Once a seedling develops 7 sets of pointed leaves, it enters vegetative growth.
After being relocated to a larger pot, the growth of a cannabis plant soars. It's stem become thicker and grows taller, it produces more leaves, nodes, and branches, and its root system becomes more established to prepare for flowering.
This is the stage where growers will begin topping and training plants.
The spacing between nodes displays what kind of cannabis you are growing. A node is where any two branches intersect off the main stalk. When a plant is young, nodes develop in pairs. When a plant has matured nodes start to alternate. They still develop in pairs but there is more distance between them and branches are no longer parallel to one another.
There are also secondary nodes on branches that have developed from the main stalk.
Sativa plants are lanky and don't have as many leaves while Indica plants are shorter and denser.
During the vegetation stage, it's important to increase water to aid in the plant's development. As your plant grows larger and the roots grow outward, it's better to water farther away so that the tips of the roots can more easily absorb it.
During this stage your plants need an increase in warm water, a flow of dry air, nitrogen and potassium-rich nutrients, and a lot of soil space to allow them to grow 2-3 feet tall.
Similar to the seedling stage, during vegetative growth, cannabis plants should be in well-drained soil. It's important to let the plants dry out between watering to ensure they do not drown.
The growth of the plants is based on the rate leaves gather light and transform it into photosynthesis.
For indoor grow rooms, plants should be kept on an 18-hour day light cycle with a 6-hour night period. You can keep your plants on a 24-hour light cycle but plants tend to do better when given breaks and it will save you some money.
Fun fact: Since light cycles control when a plant goes from the vegetative stage to flowering, they can be kept in vegetation forever.
This is a tactic used to skip the germination stage and grow plants from cuttings.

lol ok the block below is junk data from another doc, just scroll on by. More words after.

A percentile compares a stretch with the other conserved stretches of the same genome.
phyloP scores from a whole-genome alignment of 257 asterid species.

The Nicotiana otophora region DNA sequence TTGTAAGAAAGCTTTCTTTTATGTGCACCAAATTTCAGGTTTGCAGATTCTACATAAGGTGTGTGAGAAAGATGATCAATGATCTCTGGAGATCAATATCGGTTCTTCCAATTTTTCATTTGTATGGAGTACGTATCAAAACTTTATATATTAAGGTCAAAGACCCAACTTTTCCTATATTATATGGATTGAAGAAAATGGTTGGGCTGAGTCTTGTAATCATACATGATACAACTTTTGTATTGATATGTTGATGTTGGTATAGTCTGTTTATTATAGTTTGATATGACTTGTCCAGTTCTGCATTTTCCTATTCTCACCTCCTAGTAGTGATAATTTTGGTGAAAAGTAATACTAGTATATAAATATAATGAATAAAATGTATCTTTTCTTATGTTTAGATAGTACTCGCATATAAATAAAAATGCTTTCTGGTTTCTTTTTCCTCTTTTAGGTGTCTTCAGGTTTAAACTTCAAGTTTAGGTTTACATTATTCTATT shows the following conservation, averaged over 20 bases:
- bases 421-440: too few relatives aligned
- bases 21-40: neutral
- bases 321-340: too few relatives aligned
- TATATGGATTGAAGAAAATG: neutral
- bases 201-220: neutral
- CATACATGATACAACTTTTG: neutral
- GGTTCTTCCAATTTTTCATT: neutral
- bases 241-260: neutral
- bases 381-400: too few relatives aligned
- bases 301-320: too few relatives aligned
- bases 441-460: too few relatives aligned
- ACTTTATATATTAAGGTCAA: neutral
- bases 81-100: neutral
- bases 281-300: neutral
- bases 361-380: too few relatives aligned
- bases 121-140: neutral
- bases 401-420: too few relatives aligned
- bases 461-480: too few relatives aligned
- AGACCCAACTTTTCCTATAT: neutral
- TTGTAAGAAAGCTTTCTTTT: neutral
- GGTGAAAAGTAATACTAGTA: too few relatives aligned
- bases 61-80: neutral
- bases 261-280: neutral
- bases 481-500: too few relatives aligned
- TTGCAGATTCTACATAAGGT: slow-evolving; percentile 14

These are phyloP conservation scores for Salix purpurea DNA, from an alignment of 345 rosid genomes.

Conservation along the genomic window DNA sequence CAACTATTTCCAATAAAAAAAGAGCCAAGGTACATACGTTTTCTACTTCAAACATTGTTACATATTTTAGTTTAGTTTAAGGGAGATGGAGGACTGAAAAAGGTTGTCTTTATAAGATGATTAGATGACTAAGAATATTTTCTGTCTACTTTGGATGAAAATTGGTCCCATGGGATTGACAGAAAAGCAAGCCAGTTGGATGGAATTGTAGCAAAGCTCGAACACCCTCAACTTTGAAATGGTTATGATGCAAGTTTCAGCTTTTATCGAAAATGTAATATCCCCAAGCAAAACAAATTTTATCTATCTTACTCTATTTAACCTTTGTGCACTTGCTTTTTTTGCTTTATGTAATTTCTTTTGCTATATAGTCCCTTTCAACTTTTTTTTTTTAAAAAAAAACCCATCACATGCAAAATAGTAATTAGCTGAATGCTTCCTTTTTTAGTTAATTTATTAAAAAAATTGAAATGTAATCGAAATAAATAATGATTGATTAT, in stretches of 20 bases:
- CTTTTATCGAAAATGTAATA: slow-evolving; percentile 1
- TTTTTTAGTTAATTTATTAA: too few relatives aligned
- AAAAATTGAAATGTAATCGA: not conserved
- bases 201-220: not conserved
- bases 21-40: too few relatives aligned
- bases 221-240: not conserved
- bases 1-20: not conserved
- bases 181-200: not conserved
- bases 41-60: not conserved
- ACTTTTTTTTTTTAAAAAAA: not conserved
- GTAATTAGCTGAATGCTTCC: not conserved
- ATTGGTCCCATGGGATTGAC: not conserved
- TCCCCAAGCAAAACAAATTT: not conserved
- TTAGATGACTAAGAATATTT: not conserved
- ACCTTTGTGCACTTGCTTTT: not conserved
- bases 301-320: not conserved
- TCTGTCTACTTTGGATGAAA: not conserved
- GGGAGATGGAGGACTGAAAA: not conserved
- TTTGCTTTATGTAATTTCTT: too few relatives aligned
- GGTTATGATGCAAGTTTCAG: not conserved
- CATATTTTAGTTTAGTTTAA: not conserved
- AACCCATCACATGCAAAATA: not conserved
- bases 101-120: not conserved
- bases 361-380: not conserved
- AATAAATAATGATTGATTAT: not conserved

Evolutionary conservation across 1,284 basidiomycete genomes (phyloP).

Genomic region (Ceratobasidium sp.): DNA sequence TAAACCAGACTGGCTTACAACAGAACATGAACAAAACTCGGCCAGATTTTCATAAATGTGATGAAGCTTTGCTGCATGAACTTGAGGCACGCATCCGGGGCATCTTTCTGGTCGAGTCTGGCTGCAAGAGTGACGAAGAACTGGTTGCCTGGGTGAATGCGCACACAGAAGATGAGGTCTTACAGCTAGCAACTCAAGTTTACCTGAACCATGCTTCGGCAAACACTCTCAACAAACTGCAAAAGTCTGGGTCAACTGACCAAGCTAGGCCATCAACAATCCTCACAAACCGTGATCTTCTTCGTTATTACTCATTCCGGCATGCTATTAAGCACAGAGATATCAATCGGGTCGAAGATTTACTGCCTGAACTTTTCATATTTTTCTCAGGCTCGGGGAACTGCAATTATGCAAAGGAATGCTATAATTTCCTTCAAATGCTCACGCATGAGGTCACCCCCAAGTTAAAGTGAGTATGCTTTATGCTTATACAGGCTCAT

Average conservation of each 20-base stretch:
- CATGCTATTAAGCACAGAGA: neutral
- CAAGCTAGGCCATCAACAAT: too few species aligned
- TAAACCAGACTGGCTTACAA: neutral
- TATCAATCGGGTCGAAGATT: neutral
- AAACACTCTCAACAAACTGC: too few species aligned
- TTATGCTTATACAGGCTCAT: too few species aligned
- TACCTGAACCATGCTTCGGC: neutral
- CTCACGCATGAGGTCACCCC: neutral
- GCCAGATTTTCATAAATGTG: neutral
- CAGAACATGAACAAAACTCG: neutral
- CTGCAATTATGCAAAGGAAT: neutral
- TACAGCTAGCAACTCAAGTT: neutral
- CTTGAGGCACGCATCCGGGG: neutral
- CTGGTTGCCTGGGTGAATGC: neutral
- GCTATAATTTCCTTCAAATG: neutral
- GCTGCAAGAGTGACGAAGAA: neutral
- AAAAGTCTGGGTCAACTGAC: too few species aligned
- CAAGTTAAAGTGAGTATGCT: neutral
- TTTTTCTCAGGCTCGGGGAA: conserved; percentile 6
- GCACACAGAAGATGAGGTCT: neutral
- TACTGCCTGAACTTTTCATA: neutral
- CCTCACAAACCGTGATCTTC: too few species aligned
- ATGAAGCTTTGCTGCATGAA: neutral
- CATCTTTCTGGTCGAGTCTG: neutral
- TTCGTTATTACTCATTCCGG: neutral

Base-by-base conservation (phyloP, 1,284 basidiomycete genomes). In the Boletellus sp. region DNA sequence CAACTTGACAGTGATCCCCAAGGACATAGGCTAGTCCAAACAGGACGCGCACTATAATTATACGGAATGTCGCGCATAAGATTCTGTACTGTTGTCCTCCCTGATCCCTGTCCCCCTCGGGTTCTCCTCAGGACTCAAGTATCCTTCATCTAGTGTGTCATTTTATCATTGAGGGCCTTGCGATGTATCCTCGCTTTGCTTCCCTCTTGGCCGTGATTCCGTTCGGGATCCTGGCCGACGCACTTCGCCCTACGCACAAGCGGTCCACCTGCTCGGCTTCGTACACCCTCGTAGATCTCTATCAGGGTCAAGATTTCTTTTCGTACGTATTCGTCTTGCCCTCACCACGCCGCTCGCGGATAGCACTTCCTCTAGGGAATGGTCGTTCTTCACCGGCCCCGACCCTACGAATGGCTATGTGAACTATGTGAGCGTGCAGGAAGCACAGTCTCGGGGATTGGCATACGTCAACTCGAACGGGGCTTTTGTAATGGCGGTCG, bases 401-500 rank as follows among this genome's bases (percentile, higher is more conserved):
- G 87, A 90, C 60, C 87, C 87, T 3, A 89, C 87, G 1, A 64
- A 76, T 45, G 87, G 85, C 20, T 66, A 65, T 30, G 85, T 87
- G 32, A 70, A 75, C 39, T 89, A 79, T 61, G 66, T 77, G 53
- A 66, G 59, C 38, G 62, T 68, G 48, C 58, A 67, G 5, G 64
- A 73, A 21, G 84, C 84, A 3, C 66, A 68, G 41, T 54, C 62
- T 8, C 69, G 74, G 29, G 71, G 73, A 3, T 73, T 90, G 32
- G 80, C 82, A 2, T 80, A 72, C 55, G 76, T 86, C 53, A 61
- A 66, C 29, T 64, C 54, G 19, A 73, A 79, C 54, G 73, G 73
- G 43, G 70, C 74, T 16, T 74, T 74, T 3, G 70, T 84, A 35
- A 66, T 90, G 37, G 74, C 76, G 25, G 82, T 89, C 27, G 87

It can take anywhere from 7 to 14 days for a plant to enter the pre-flowering stage. Once it does the sex can be determined by the pre-flower found at the nodes. It becomes easier to figure out the sex when the plant goes deeper into vegetation.
How to tell if your plant is a male or female
Female: Two pistils (the pistil contains the reproductive parts of a flower) will be growing on the buds (flowers grow above these leaves, one cluster on each side)
Male: Small green sacs full of pollen will be seen on the node areas
Once the sacs on a male or intersex plant burst, the pollen can fertilize the cola1 of nearby females ruining the psychoactive potential of their trichomes (small glandular hairs). This is why it's critical for male and intersex plants to be removed before flowering.
Since Hermies have both glands and leaves (the reproductive organs of a cannabis plant), they can pollinate themselves and ruin your harvest. You must remove and destroy all intersex plants because of this risk.
1A cola is the flowering site on a female cannabis plant where flowers grow together tightly. This is also known as the terminal bud. Healthy plants typically form one main cola from the center of their structure and smaller colas form on the outside of the plant. Trimming and training are used to increase the number of large colas a plant will form.
Non-pollinated female plants produce Sinsemilla, they have no seeds and produce more cannabinoids. Sensimilla has an exceptionally high concentration of psychoactive agents and is responsible for effects like talkativeness, increased sociability, euphoria, the munchies, and hallucinations. These plants produce large volumes of resin and fake seed bods both containing high levels of THC.